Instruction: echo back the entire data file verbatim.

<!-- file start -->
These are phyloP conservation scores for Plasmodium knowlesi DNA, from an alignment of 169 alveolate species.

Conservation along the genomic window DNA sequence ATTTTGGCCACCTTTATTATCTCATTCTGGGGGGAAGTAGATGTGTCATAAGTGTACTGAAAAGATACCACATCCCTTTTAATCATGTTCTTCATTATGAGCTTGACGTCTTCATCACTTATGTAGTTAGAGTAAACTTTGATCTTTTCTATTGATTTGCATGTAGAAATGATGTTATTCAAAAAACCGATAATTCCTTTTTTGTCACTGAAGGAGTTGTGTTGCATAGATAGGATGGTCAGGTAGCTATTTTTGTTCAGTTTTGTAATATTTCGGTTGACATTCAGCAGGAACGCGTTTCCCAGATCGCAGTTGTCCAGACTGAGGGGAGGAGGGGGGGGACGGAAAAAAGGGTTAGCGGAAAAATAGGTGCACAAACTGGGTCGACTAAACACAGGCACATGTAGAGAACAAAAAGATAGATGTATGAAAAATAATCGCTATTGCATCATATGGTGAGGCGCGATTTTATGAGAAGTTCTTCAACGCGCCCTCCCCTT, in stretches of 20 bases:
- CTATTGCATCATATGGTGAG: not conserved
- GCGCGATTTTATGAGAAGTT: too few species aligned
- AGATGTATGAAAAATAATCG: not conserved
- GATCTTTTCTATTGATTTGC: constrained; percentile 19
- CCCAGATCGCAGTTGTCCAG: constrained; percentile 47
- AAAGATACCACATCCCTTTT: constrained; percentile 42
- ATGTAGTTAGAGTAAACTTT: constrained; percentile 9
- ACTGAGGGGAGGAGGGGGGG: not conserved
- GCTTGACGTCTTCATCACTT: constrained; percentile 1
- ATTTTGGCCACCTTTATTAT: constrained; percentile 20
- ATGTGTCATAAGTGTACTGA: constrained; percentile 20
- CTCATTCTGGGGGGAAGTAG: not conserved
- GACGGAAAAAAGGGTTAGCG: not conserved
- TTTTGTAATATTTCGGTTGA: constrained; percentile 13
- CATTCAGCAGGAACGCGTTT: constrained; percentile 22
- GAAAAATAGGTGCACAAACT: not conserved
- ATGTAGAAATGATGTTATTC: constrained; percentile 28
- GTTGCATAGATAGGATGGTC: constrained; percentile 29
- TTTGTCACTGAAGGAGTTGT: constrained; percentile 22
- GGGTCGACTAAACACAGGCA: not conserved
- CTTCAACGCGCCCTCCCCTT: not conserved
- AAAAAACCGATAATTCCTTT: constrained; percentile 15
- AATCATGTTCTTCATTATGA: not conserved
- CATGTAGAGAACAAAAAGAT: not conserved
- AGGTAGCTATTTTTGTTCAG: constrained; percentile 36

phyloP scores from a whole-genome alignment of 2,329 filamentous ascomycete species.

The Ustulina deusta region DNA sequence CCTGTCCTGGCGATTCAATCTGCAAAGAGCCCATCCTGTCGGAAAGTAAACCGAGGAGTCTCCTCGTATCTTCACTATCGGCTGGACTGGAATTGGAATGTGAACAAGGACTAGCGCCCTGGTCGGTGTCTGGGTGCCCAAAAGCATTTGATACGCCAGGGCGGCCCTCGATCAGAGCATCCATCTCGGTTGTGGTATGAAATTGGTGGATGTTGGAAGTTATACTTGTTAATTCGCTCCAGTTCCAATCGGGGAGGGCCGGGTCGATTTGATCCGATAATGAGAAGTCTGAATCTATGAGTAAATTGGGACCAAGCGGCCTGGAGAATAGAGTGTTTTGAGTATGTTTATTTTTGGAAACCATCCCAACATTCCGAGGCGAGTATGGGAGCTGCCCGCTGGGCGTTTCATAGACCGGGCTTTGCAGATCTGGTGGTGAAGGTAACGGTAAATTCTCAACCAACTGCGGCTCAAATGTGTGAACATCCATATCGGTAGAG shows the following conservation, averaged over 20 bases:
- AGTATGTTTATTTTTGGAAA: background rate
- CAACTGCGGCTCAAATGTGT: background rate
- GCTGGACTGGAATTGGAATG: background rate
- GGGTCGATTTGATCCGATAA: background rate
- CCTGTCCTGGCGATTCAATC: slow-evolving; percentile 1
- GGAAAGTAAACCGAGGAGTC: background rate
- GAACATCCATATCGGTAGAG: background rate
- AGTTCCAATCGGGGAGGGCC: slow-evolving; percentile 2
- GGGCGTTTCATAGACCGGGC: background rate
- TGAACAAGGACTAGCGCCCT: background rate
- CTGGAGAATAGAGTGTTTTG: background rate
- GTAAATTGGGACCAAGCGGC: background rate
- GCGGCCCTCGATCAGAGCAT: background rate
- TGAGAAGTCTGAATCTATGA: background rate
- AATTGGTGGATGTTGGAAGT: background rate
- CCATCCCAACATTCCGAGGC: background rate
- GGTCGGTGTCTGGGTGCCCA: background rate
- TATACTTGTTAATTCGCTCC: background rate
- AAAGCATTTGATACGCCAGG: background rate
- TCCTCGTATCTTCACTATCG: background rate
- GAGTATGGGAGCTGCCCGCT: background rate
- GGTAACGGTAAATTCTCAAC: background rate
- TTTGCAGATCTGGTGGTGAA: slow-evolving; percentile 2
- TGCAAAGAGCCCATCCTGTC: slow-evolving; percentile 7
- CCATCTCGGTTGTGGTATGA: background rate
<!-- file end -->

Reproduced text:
These are phyloP conservation scores for Plasmodium knowlesi DNA, from an alignment of 169 alveolate species.

Conservation along the genomic window DNA sequence ATTTTGGCCACCTTTATTATCTCATTCTGGGGGGAAGTAGATGTGTCATAAGTGTACTGAAAAGATACCACATCCCTTTTAATCATGTTCTTCATTATGAGCTTGACGTCTTCATCACTTATGTAGTTAGAGTAAACTTTGATCTTTTCTATTGATTTGCATGTAGAAATGATGTTATTCAAAAAACCGATAATTCCTTTTTTGTCACTGAAGGAGTTGTGTTGCATAGATAGGATGGTCAGGTAGCTATTTTTGTTCAGTTTTGTAATATTTCGGTTGACATTCAGCAGGAACGCGTTTCCCAGATCGCAGTTGTCCAGACTGAGGGGAGGAGGGGGGGGACGGAAAAAAGGGTTAGCGGAAAAATAGGTGCACAAACTGGGTCGACTAAACACAGGCACATGTAGAGAACAAAAAGATAGATGTATGAAAAATAATCGCTATTGCATCATATGGTGAGGCGCGATTTTATGAGAAGTTCTTCAACGCGCCCTCCCCTT, in stretches of 20 bases:
- CTATTGCATCATATGGTGAG: not conserved
- GCGCGATTTTATGAGAAGTT: too few species aligned
- AGATGTATGAAAAATAATCG: not conserved
- GATCTTTTCTATTGATTTGC: constrained; percentile 19
- CCCAGATCGCAGTTGTCCAG: constrained; percentile 47
- AAAGATACCACATCCCTTTT: constrained; percentile 42
- ATGTAGTTAGAGTAAACTTT: constrained; percentile 9
- ACTGAGGGGAGGAGGGGGGG: not conserved
- GCTTGACGTCTTCATCACTT: constrained; percentile 1
- ATTTTGGCCACCTTTATTAT: constrained; percentile 20
- ATGTGTCATAAGTGTACTGA: constrained; percentile 20
- CTCATTCTGGGGGGAAGTAG: not conserved
- GACGGAAAAAAGGGTTAGCG: not conserved
- TTTTGTAATATTTCGGTTGA: constrained; percentile 13
- CATTCAGCAGGAACGCGTTT: constrained; percentile 22
- GAAAAATAGGTGCACAAACT: not conserved
- ATGTAGAAATGATGTTATTC: constrained; percentile 28
- GTTGCATAGATAGGATGGTC: constrained; percentile 29
- TTTGTCACTGAAGGAGTTGT: constrained; percentile 22
- GGGTCGACTAAACACAGGCA: not conserved
- CTTCAACGCGCCCTCCCCTT: not conserved
- AAAAAACCGATAATTCCTTT: constrained; percentile 15
- AATCATGTTCTTCATTATGA: not conserved
- CATGTAGAGAACAAAAAGAT: not conserved
- AGGTAGCTATTTTTGTTCAG: constrained; percentile 36

phyloP scores from a whole-genome alignment of 2,329 filamentous ascomycete species.

The Ustulina deusta region DNA sequence CCTGTCCTGGCGATTCAATCTGCAAAGAGCCCATCCTGTCGGAAAGTAAACCGAGGAGTCTCCTCGTATCTTCACTATCGGCTGGACTGGAATTGGAATGTGAACAAGGACTAGCGCCCTGGTCGGTGTCTGGGTGCCCAAAAGCATTTGATACGCCAGGGCGGCCCTCGATCAGAGCATCCATCTCGGTTGTGGTATGAAATTGGTGGATGTTGGAAGTTATACTTGTTAATTCGCTCCAGTTCCAATCGGGGAGGGCCGGGTCGATTTGATCCGATAATGAGAAGTCTGAATCTATGAGTAAATTGGGACCAAGCGGCCTGGAGAATAGAGTGTTTTGAGTATGTTTATTTTTGGAAACCATCCCAACATTCCGAGGCGAGTATGGGAGCTGCCCGCTGGGCGTTTCATAGACCGGGCTTTGCAGATCTGGTGGTGAAGGTAACGGTAAATTCTCAACCAACTGCGGCTCAAATGTGTGAACATCCATATCGGTAGAG shows the following conservation, averaged over 20 bases:
- AGTATGTTTATTTTTGGAAA: background rate
- CAACTGCGGCTCAAATGTGT: background rate
- GCTGGACTGGAATTGGAATG: background rate
- GGGTCGATTTGATCCGATAA: background rate
- CCTGTCCTGGCGATTCAATC: slow-evolving; percentile 1
- GGAAAGTAAACCGAGGAGTC: background rate
- GAACATCCATATCGGTAGAG: background rate
- AGTTCCAATCGGGGAGGGCC: slow-evolving; percentile 2
- GGGCGTTTCATAGACCGGGC: background rate
- TGAACAAGGACTAGCGCCCT: background rate
- CTGGAGAATAGAGTGTTTTG: background rate
- GTAAATTGGGACCAAGCGGC: background rate
- GCGGCCCTCGATCAGAGCAT: background rate
- TGAGAAGTCTGAATCTATGA: background rate
- AATTGGTGGATGTTGGAAGT: background rate
- CCATCCCAACATTCCGAGGC: background rate
- GGTCGGTGTCTGGGTGCCCA: background rate
- TATACTTGTTAATTCGCTCC: background rate
- AAAGCATTTGATACGCCAGG: background rate
- TCCTCGTATCTTCACTATCG: background rate
- GAGTATGGGAGCTGCCCGCT: background rate
- GGTAACGGTAAATTCTCAAC: background rate
- TTTGCAGATCTGGTGGTGAA: slow-evolving; percentile 2
- TGCAAAGAGCCCATCCTGTC: slow-evolving; percentile 7
- CCATCTCGGTTGTGGTATGA: background rate